Melt mass flow rate is presented in Figure 8. For composite PP/lignin, for every extrusion step, a gradual increase in the MFR index is observed. This is a result of the thermomechanical degradation of PP macromolecules and the lignin filler. For composites with the hybrid filler, an unexpected increase in flow rate is observed in samples processed at 100 rpm and 400 rpm screw speed. This is probably the result of poor homogeneity in the composites. For the composites with the highest amount of silica, the thermomechanical degradation processes during extrusion are hidden or limited by the interaction between the large BET surface area (244 m2/g) and polymer molecules. These interactions occur due to the formation of an oriented layer on the filler particle and the consequent reduction in Brownian motion of the molecules.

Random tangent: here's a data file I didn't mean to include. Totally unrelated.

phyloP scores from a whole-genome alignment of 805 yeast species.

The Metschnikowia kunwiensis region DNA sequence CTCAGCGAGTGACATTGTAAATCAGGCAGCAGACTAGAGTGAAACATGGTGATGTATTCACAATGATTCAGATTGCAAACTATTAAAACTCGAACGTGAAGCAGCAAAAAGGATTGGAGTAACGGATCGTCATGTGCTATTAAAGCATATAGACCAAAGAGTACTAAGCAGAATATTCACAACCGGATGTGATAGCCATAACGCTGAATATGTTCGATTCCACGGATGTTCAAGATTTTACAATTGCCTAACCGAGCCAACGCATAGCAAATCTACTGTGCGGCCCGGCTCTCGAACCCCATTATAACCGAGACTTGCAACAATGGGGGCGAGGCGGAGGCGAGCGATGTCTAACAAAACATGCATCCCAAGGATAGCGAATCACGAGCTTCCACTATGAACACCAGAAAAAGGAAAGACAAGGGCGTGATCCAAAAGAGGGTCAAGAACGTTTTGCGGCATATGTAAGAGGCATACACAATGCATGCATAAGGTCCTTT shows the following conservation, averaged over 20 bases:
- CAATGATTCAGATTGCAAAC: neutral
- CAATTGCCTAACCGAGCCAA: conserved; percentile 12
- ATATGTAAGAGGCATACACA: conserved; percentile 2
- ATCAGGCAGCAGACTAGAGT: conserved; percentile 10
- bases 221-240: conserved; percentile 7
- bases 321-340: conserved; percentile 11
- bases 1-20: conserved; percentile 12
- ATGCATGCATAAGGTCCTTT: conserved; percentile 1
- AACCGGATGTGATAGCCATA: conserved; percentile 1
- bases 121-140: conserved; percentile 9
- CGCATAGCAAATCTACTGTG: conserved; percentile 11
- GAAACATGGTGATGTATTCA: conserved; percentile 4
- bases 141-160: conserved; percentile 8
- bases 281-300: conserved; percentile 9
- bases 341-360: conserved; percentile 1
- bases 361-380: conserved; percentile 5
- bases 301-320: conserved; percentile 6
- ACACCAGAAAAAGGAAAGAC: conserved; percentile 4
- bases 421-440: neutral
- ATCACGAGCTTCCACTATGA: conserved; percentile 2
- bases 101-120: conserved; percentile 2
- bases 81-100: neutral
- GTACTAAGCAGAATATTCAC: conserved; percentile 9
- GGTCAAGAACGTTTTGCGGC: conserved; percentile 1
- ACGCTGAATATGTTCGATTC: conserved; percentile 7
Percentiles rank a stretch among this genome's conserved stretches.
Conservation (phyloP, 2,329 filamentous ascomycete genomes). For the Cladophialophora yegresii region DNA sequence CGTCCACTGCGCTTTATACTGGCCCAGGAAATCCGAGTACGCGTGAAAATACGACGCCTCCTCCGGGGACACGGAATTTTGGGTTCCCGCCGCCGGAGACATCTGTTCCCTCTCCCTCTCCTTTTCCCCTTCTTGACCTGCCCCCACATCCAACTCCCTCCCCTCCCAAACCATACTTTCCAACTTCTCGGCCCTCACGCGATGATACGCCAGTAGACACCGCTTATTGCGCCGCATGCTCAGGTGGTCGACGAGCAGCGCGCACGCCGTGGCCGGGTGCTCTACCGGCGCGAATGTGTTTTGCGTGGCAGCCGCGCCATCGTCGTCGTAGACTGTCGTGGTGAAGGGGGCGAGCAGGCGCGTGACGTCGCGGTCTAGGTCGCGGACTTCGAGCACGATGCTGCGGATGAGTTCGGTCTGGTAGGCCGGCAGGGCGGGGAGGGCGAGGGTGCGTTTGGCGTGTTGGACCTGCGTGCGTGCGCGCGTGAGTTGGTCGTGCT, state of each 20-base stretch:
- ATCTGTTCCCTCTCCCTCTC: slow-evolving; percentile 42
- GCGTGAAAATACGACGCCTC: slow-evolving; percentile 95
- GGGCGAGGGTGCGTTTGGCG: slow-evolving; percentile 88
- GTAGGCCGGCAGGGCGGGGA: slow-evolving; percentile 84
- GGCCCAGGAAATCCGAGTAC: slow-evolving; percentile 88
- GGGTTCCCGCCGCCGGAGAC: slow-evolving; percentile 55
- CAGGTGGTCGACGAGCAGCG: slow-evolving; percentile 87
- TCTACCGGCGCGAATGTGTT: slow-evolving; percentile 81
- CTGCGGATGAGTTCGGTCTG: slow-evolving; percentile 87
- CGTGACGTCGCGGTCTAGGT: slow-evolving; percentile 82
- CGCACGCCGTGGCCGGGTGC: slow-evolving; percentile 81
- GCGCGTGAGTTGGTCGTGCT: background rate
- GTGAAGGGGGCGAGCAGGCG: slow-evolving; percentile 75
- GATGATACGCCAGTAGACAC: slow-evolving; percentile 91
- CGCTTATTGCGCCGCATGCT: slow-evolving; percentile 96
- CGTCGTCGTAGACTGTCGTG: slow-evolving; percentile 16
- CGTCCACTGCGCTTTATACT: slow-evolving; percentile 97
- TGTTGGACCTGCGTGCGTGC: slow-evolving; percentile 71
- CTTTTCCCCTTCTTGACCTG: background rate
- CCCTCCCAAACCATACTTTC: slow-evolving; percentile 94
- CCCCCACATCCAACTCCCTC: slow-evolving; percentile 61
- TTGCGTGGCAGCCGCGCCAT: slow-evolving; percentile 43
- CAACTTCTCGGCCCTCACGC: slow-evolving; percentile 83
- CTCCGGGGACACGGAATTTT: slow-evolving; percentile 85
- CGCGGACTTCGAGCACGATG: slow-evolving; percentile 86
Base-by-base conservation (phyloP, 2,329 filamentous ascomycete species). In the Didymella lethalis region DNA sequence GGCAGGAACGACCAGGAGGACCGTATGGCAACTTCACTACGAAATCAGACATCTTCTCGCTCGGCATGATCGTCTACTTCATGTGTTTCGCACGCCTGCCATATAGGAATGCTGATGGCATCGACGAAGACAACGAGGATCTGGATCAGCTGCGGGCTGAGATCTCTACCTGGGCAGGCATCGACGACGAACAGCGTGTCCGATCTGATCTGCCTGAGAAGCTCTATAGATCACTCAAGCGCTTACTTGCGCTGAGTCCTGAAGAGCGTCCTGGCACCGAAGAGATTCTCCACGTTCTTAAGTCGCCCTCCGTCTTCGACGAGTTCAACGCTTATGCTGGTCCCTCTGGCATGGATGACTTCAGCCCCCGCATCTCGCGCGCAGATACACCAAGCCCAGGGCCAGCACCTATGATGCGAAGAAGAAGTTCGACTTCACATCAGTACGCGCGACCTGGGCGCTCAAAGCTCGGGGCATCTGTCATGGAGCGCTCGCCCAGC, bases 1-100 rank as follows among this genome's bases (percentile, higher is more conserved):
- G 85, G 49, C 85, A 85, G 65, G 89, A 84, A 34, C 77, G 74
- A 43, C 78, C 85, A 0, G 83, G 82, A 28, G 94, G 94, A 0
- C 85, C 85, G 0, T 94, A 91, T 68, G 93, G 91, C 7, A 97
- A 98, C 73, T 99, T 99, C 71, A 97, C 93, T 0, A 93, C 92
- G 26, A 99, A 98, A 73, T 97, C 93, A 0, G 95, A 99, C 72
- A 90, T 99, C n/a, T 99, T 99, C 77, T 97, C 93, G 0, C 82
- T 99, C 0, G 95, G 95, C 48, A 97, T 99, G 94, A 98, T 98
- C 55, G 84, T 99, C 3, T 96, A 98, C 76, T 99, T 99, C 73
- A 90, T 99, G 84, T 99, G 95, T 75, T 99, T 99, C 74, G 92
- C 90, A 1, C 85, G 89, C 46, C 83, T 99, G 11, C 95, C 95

Figure 8: Mass melt flow rate for all tested materials versus applied screw speed.

The variations in tensile strength, Young’s modulus, and elongation at break as a function of lignin and hybrid filler content are shown in Figures 911.

Figure 9: Tensile strength obtained during static uniaxial deformation versus applied screw speed.
Figure 10: Young modulus obtained during static uniaxial deformation versus applied screw speed.
Figure 11: Elongation at break obtained during static uniaxial deformation versus applied screw speed.

The tensile strength is observed to increase slightly with the addition of filler. As a rigid filler, having a high BET surface area, the silica is also a reinforcing agent. Surprisingly, application of the highest screw speed results in visible positive changes in both tensile strength and stiffness of the composites. The explanation of these phenomena may be connected with the better dispersion of the filler achieved during extrusion at the highest screw speed. Fine filler particles embedded in the polymer may create a higher volume of the matrix at the intermediate layer created by the filler and may also act as a nucleating agent (especially in the case of hybrid fillers containing silica).